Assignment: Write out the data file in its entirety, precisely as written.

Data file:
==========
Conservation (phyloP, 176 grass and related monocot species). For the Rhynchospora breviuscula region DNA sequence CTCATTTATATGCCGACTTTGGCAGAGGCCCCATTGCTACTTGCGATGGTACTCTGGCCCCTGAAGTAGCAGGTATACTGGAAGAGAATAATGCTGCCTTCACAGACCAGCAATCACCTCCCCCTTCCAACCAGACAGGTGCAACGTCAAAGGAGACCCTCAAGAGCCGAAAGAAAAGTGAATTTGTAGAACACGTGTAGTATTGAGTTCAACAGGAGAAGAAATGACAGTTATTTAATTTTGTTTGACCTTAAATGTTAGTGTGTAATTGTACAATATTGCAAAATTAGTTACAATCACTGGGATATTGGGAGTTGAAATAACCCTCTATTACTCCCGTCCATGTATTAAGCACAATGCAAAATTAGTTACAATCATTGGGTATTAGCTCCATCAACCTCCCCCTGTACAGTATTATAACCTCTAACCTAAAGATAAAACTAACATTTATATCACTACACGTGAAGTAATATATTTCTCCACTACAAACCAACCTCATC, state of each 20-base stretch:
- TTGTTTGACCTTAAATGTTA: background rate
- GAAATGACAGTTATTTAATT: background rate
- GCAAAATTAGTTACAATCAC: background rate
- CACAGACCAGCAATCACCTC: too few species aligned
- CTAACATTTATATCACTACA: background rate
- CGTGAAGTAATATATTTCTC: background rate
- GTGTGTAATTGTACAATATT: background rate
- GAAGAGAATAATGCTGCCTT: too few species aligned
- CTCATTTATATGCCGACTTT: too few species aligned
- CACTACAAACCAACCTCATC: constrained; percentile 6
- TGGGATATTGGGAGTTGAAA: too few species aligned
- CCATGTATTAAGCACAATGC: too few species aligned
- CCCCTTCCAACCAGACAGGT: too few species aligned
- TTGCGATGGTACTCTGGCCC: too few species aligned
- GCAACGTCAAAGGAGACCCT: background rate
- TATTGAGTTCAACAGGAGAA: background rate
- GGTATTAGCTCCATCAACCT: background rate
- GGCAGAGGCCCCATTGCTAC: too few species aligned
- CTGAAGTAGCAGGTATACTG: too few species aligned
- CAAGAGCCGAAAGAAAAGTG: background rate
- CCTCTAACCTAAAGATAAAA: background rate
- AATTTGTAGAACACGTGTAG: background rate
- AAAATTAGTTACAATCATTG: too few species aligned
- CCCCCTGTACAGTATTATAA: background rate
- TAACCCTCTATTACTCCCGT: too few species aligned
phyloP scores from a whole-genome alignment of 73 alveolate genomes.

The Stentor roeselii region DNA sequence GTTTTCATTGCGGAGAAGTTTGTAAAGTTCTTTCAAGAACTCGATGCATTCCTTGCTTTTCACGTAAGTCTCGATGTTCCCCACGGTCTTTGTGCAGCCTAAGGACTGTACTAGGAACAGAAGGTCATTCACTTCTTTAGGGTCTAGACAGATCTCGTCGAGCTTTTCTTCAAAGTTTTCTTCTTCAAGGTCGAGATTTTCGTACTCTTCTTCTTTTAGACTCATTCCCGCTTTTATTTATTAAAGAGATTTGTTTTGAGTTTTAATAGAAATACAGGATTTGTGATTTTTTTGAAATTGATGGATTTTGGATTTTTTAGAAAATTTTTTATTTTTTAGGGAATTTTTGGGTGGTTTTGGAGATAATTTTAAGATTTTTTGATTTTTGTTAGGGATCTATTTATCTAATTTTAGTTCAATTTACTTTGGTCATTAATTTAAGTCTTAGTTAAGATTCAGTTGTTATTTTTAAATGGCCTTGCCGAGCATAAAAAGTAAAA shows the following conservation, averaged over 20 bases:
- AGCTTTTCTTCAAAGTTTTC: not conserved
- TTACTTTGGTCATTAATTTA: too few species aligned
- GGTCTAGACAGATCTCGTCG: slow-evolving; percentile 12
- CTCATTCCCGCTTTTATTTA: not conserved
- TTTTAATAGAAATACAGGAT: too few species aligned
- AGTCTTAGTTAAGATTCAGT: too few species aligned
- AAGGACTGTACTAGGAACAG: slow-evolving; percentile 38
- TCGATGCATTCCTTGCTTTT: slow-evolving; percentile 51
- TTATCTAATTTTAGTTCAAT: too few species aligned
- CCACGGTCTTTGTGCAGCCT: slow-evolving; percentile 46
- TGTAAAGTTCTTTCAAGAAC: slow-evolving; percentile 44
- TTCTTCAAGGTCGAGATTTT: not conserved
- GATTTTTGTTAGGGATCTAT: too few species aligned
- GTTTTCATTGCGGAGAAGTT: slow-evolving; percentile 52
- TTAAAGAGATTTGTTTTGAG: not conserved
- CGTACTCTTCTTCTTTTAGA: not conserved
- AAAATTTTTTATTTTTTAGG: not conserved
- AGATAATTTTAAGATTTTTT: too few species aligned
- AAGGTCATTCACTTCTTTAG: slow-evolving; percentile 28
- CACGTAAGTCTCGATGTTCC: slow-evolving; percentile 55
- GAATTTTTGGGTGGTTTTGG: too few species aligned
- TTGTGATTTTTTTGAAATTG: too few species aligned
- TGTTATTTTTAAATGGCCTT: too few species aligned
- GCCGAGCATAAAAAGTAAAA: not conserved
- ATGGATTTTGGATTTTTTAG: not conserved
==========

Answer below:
Conservation (phyloP, 176 grass and related monocot species). For the Rhynchospora breviuscula region DNA sequence CTCATTTATATGCCGACTTTGGCAGAGGCCCCATTGCTACTTGCGATGGTACTCTGGCCCCTGAAGTAGCAGGTATACTGGAAGAGAATAATGCTGCCTTCACAGACCAGCAATCACCTCCCCCTTCCAACCAGACAGGTGCAACGTCAAAGGAGACCCTCAAGAGCCGAAAGAAAAGTGAATTTGTAGAACACGTGTAGTATTGAGTTCAACAGGAGAAGAAATGACAGTTATTTAATTTTGTTTGACCTTAAATGTTAGTGTGTAATTGTACAATATTGCAAAATTAGTTACAATCACTGGGATATTGGGAGTTGAAATAACCCTCTATTACTCCCGTCCATGTATTAAGCACAATGCAAAATTAGTTACAATCATTGGGTATTAGCTCCATCAACCTCCCCCTGTACAGTATTATAACCTCTAACCTAAAGATAAAACTAACATTTATATCACTACACGTGAAGTAATATATTTCTCCACTACAAACCAACCTCATC, state of each 20-base stretch:
- TTGTTTGACCTTAAATGTTA: background rate
- GAAATGACAGTTATTTAATT: background rate
- GCAAAATTAGTTACAATCAC: background rate
- CACAGACCAGCAATCACCTC: too few species aligned
- CTAACATTTATATCACTACA: background rate
- CGTGAAGTAATATATTTCTC: background rate
- GTGTGTAATTGTACAATATT: background rate
- GAAGAGAATAATGCTGCCTT: too few species aligned
- CTCATTTATATGCCGACTTT: too few species aligned
- CACTACAAACCAACCTCATC: constrained; percentile 6
- TGGGATATTGGGAGTTGAAA: too few species aligned
- CCATGTATTAAGCACAATGC: too few species aligned
- CCCCTTCCAACCAGACAGGT: too few species aligned
- TTGCGATGGTACTCTGGCCC: too few species aligned
- GCAACGTCAAAGGAGACCCT: background rate
- TATTGAGTTCAACAGGAGAA: background rate
- GGTATTAGCTCCATCAACCT: background rate
- GGCAGAGGCCCCATTGCTAC: too few species aligned
- CTGAAGTAGCAGGTATACTG: too few species aligned
- CAAGAGCCGAAAGAAAAGTG: background rate
- CCTCTAACCTAAAGATAAAA: background rate
- AATTTGTAGAACACGTGTAG: background rate
- AAAATTAGTTACAATCATTG: too few species aligned
- CCCCCTGTACAGTATTATAA: background rate
- TAACCCTCTATTACTCCCGT: too few species aligned
phyloP scores from a whole-genome alignment of 73 alveolate genomes.

The Stentor roeselii region DNA sequence GTTTTCATTGCGGAGAAGTTTGTAAAGTTCTTTCAAGAACTCGATGCATTCCTTGCTTTTCACGTAAGTCTCGATGTTCCCCACGGTCTTTGTGCAGCCTAAGGACTGTACTAGGAACAGAAGGTCATTCACTTCTTTAGGGTCTAGACAGATCTCGTCGAGCTTTTCTTCAAAGTTTTCTTCTTCAAGGTCGAGATTTTCGTACTCTTCTTCTTTTAGACTCATTCCCGCTTTTATTTATTAAAGAGATTTGTTTTGAGTTTTAATAGAAATACAGGATTTGTGATTTTTTTGAAATTGATGGATTTTGGATTTTTTAGAAAATTTTTTATTTTTTAGGGAATTTTTGGGTGGTTTTGGAGATAATTTTAAGATTTTTTGATTTTTGTTAGGGATCTATTTATCTAATTTTAGTTCAATTTACTTTGGTCATTAATTTAAGTCTTAGTTAAGATTCAGTTGTTATTTTTAAATGGCCTTGCCGAGCATAAAAAGTAAAA shows the following conservation, averaged over 20 bases:
- AGCTTTTCTTCAAAGTTTTC: not conserved
- TTACTTTGGTCATTAATTTA: too few species aligned
- GGTCTAGACAGATCTCGTCG: slow-evolving; percentile 12
- CTCATTCCCGCTTTTATTTA: not conserved
- TTTTAATAGAAATACAGGAT: too few species aligned
- AGTCTTAGTTAAGATTCAGT: too few species aligned
- AAGGACTGTACTAGGAACAG: slow-evolving; percentile 38
- TCGATGCATTCCTTGCTTTT: slow-evolving; percentile 51
- TTATCTAATTTTAGTTCAAT: too few species aligned
- CCACGGTCTTTGTGCAGCCT: slow-evolving; percentile 46
- TGTAAAGTTCTTTCAAGAAC: slow-evolving; percentile 44
- TTCTTCAAGGTCGAGATTTT: not conserved
- GATTTTTGTTAGGGATCTAT: too few species aligned
- GTTTTCATTGCGGAGAAGTT: slow-evolving; percentile 52
- TTAAAGAGATTTGTTTTGAG: not conserved
- CGTACTCTTCTTCTTTTAGA: not conserved
- AAAATTTTTTATTTTTTAGG: not conserved
- AGATAATTTTAAGATTTTTT: too few species aligned
- AAGGTCATTCACTTCTTTAG: slow-evolving; percentile 28
- CACGTAAGTCTCGATGTTCC: slow-evolving; percentile 55
- GAATTTTTGGGTGGTTTTGG: too few species aligned
- TTGTGATTTTTTTGAAATTG: too few species aligned
- TGTTATTTTTAAATGGCCTT: too few species aligned
- GCCGAGCATAAAAAGTAAAA: not conserved
- ATGGATTTTGGATTTTTTAG: not conserved